The seed for Templeton Valley Farms was planted several years ago when Trina Baumsteiger and her husband, Edwin Rambuski, started filling a produce cart with bounty from their home garden in Templeton and setting it out on the side of the road two days a week.
The idea was so well received that they starting looking for property on which to expand the concept. A couple of years ago, they found it — a completely bare five-acre parcel at the corner of Neal Springs Road and Climbing Tree Lane in Templeton.
In just two short years, that land has been transformed into Templeton Valley Farms, a scenic property producing a least a dozen crops — and usually more —during any growing season. All are what Baumsteiger calls “staples that are super easy to cook with,” such as tomatoes, peppers, corn, onions, beans and lettuce. “We’re not doing eccentric vegetables,” she said.
Though Templeton Valley Farms is not certified organic yet, “We do grow organically,” Baumsteiger said. “We have a love for the land and want to be good stewards of it.”
Clover is used as a rotational cover crop to replenish the soil, and some native plants were put in for the benefit of the farm’s bees. The insects not only help with pollination on the farm, but also provide its produce stand with fresh raw honey.
Future plans for the property include setting up a u-pick operation when the berry bushes and fruit trees are mature enough and having school groups visit for tours.
Although Rambuski has a thriving law practice in San Luis Obispo where Baumsteiger also works, but the couple and just two employees handle all of the farm tasks. Those include soil preparation, seed planting, weeding and harvesting, as well as staffing the Paso Robles farmers market on Saturdays and putting together Templeton Valley Farms’ weekly Farmer’s Market Boxes.
“I really want people to be able to enjoy this fresh, local food and know what they’re eating, and ultimately feel better about their overall health,” Baumsteiger said.
Among the current crops at Templeton Valley Farms are Anaheim and poblano peppers, tomatoes, corn and basil. All of them can be used to cook up some easy, garden-fresh fare, Baumsteiger said.
Poblanos are typically mild chilies, but “Sometimes you do get a hot one,” she said. When making stuffed poblano peppers, you can grill the peppers ahead of time and stuff them just before baking.
Grill the peppers on a medium hot charcoal or gas grill. Let them blister, but not burn, turning them so that all sides get the heat. Remove, put into a brown bag (a leftover wine bottle bag works great), close up the top and put them aside for about five minutes to steam.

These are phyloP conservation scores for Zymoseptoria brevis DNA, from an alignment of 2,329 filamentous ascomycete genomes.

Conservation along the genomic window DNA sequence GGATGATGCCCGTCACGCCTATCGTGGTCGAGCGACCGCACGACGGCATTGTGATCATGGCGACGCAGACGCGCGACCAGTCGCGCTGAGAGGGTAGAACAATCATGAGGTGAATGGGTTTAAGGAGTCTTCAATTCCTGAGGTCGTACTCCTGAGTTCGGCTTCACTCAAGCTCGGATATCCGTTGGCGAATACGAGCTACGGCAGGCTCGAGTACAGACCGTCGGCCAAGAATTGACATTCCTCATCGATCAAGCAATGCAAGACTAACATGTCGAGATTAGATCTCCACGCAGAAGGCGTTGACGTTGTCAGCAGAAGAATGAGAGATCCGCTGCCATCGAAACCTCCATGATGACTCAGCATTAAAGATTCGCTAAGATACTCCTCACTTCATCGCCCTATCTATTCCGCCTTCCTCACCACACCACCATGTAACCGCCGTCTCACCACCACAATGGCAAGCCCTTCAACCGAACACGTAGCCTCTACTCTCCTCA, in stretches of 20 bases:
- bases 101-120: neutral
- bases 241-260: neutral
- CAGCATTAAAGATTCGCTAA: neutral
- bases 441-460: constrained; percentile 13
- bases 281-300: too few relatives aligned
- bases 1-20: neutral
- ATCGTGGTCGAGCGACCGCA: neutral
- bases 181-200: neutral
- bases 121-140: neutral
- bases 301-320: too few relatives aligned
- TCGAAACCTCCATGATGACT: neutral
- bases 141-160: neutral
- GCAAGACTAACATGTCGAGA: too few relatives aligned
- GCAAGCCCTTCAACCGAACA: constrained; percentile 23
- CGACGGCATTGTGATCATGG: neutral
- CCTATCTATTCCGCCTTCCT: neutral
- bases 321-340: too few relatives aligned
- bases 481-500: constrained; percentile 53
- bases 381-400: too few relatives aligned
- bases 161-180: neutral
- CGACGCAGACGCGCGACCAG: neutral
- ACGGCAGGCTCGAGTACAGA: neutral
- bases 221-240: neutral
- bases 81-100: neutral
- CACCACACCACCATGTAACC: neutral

Afterward, peel most of the skin off the peppers; it should come off fairly easily, but don’t worry if it doesn’t all come off. With a knife, gently remove the stem and seeds and slice a bit down one side of the pepper.
Stuff the peppers with a mixture of goat cheese, roughly diced fresh tomatoes and corn cut off the cob. Bake at 350 degrees Fahrenheit until golden brown, about 15 minutes. Making stuffed Anaheim chilies is even easier. Also mild in flavor, they’re smaller, thinner-skinned peppers that don’t need pre-grilling.
Just core out the stem and seeds, stuff the peppers with smoked Gouda cheese and put them on the barbecue, turning them so all sides are exposed to the heat. Be careful not to let the cheese melt out.
Summertime equals pesto time, and Templeton Valley Farms has the basil you’ll need for this versatile sauce. Use it on pasta noodles, toss it in a cold pasta salad, spread it on sandwiches or put on a pizza.
To make pesto, pulse the following ingredients in a food processor: peeled garlic cloves, pine nuts, enough olive oil to make a thick slurry, basil leaves, grated Parmesan cheese and a squeeze or two of lemon juice to keep the pesto bright green, plus salt and pepper to taste.
Templeton Valley Farms
880 Climbing Tree Lane, Templeton | 234-6912 | templetonvalleyfarms.com
Summer farm stand hours: Daily; Monday, Wednesday and Thursday 8 a.m.-noon; Tuesday and Friday 3-6 p.m., Saturday 9 a.m.-3 p.m., Sunday 10 a.m.-2 p.m. Also at the Paso Robles farmers market at Downtown City Park on Saturday 9 a.m.- 1 p.m.
The Farmer’s Market Box is available weekly by preorder and contains eight to 10 different fruits and vegetables, plus eggs and/or fresh raw honey. Boxes can be picked up at the farm or at drop-off locations; contact the farm for details.